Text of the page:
Lucid Culture

JAZZ, CLASSICAL MUSIC AND THE ARTS IN NEW YORK CITY

Guitarist Chris Jentsch Air Out His Latest Vivid, Cinematic, Politically Relevant Suite

Where so many jazz musicians write riffs and then jam them out, guitarist Chris Jentsch writes lavish suites – which he then plays with remarkable terseness and attention to detail. His narratives are vivid and often very funny. His latest, Topics in American History, couldn’t be more relevant. Leading his sardonically titled No Net in what was the final live performance of those songs last week at Greenwich House Music School, Jentsch played with his usual purposefulness. restraint and sense of the musical mot juste, joined by an all-star cast including Mike McGinnis on clarinet and bass clarinet, David Smith on trumpet, Brian Drye on trombone, Michel Gentle on flutes, Jacob Sacks on piano, Jim Whitney on bass and Eric Halvorson on drums.

Last-minute substitution Jon Irabagon did a heroic job reading his parts, as Jentsch acknowledged, adding both volleys of postbop purism on tenor sax along with wry, microtonally-tinged humor that dovetailed with the bandleader’s own sensibility.

The centerpiece of the show was Dominos, a forebodingly expanding tableau that brought to mind Darcy James Argue in particularly sinister mode. A sotto-voce, latin-tinged, quasi-Lynchian spy theme that explores Cold War-era paranoia, its high point was a distantly grim, hazily sunbaked Jentsch solo midway through.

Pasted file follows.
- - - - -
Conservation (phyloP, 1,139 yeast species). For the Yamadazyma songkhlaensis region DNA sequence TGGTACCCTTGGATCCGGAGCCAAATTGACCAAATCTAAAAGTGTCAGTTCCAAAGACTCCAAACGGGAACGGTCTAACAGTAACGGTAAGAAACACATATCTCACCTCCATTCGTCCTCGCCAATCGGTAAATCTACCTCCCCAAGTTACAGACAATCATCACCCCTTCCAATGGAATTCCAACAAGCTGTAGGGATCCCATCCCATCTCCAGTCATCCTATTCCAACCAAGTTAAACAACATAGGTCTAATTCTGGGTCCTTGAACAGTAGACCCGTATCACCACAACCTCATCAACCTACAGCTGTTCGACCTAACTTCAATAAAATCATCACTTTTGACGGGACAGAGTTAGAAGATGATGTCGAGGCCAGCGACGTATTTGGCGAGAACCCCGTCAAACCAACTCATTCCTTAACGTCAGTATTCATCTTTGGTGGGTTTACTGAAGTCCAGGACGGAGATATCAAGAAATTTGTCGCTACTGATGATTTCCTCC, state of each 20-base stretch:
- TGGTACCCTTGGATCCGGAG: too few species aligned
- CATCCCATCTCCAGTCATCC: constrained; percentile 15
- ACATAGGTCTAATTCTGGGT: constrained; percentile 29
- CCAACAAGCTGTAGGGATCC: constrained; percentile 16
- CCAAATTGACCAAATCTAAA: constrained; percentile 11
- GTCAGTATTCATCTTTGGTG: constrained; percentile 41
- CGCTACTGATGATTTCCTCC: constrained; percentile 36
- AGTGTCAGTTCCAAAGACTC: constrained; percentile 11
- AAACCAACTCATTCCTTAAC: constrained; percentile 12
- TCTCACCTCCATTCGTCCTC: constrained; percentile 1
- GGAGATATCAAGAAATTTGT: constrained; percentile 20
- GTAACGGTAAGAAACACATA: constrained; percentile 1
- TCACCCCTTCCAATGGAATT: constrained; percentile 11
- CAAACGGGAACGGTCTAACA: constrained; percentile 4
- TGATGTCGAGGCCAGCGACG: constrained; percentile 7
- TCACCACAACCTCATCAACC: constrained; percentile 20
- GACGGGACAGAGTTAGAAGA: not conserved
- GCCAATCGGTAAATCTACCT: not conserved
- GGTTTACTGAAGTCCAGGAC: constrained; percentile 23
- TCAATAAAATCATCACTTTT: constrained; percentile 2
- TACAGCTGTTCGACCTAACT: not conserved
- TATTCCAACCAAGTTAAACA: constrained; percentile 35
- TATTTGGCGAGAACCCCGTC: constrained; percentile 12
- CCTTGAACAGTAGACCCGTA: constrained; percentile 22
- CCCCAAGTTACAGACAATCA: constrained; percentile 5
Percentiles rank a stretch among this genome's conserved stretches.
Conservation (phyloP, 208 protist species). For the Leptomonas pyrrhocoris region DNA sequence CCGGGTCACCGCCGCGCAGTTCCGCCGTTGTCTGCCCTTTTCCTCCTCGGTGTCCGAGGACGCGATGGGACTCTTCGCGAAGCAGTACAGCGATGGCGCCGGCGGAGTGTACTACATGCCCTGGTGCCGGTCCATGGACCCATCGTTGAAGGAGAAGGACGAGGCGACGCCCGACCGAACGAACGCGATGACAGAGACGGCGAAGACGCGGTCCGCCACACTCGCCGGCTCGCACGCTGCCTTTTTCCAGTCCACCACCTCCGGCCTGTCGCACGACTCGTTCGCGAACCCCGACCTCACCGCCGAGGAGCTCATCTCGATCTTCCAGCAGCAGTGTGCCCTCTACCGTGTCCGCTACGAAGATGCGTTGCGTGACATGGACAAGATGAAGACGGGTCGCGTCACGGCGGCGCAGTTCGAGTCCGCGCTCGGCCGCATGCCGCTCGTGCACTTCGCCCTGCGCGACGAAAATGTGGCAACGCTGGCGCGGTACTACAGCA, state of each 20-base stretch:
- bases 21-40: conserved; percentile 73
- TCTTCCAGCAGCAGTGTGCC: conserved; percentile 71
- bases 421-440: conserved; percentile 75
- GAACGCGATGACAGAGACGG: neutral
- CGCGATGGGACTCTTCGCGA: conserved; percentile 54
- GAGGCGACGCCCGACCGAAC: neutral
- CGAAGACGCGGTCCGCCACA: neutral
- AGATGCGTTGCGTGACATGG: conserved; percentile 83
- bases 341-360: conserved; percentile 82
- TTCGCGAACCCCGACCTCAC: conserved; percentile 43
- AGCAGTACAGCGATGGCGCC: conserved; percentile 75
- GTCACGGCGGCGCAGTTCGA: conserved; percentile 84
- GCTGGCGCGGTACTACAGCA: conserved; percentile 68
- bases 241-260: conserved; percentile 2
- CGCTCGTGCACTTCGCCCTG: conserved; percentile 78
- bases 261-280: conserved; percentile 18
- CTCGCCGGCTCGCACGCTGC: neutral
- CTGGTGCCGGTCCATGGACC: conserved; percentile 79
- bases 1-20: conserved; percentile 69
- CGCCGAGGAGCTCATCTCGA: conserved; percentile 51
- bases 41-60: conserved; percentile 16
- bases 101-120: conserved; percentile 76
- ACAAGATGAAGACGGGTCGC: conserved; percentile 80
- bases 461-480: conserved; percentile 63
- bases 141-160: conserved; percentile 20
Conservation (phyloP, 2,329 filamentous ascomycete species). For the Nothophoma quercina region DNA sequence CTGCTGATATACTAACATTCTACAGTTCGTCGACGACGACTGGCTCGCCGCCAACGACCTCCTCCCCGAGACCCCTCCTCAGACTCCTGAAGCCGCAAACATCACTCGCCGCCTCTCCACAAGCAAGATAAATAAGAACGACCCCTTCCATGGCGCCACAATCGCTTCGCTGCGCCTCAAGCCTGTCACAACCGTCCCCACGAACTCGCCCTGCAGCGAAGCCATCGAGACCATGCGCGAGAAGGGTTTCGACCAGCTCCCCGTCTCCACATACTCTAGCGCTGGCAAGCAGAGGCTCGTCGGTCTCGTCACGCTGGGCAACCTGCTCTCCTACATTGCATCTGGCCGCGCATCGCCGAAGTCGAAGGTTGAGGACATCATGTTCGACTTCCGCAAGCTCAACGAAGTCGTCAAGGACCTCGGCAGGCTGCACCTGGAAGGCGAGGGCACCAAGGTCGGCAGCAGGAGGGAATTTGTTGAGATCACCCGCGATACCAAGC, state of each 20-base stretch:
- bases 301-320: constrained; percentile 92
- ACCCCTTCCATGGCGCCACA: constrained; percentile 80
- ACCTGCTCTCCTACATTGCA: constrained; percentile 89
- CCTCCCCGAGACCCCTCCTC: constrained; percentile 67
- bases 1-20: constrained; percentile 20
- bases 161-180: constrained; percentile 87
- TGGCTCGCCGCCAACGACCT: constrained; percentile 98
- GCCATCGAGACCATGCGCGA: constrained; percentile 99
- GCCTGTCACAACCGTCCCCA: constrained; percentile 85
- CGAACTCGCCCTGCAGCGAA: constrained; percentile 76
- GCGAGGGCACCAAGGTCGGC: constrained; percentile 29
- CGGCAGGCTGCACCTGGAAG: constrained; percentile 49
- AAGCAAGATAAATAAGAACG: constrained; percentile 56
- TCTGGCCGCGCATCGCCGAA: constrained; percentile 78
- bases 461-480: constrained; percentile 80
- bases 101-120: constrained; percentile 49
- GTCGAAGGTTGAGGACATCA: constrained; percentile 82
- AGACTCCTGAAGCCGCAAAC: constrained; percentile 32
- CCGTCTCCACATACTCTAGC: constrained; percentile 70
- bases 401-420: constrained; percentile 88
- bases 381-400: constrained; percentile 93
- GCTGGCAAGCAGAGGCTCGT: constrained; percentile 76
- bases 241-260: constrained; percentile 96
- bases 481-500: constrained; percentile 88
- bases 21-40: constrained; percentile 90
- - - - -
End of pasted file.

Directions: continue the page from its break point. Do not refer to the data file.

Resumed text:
The evening’s coda, Meeting at Surratt’s, was arguably even better. The band built hushedly marching, conspiratorial ambience around a wistfully folksy Ashokan Farewell-ish theme to commemorate Mary Surratt, the first woman in US history executed for a Federal crime. The proprietor of the Washington, DC boarding house where John Wilkes Booth and his conspirators hatched the plot for the Lincoln assassination, she may well have been innocent. Ineluctably and somberly, the band made their way through its mighty, cinematic sweep, from southern gothic to Morricone-esque insistence, down to a single macabre swoop from Jentsch’s guitar, a body falling from the gallows.

The rest of the set was just as diverse and no less gripping. Tempest-Tost, inspired by an inscription on the Statue of Liberty, followed the steady if turbulent path of Ellis Island immigrants, Jentsch’s low, looming solo front and center. Smith and Drye’s irresistibly cartoonish dueling personalities brought jaunty banter to the New Orleans-tinged Lincoln-Douglass Debates. The uneasily expanding vistas of Manifest Destiny – with incisive solos from Whitney, McGinnis and Irabagon, the latter on soprano – grew more satirical in Suburban Diaspora, its vintage soul roots subsumed by blustery faux-optimism. And the night’s opening number, 1491, bookended a jaunty tropical-tinged shuffle with wryly jungly atmospherics – clearly, the continent was in a lot better shape that year than the next, when the slaver Columbus arrived.

Advertisements

May 6, 2018 Posted by | jazz, Live Events, Music, music, concert, New York City, review, Reviews | , , , , , , , , , , , , , , , , , , , | Leave a comment

A Long-Awaited, Auspiciously Intense, Stripped-Down New Album from Guitarist Chris Jentsch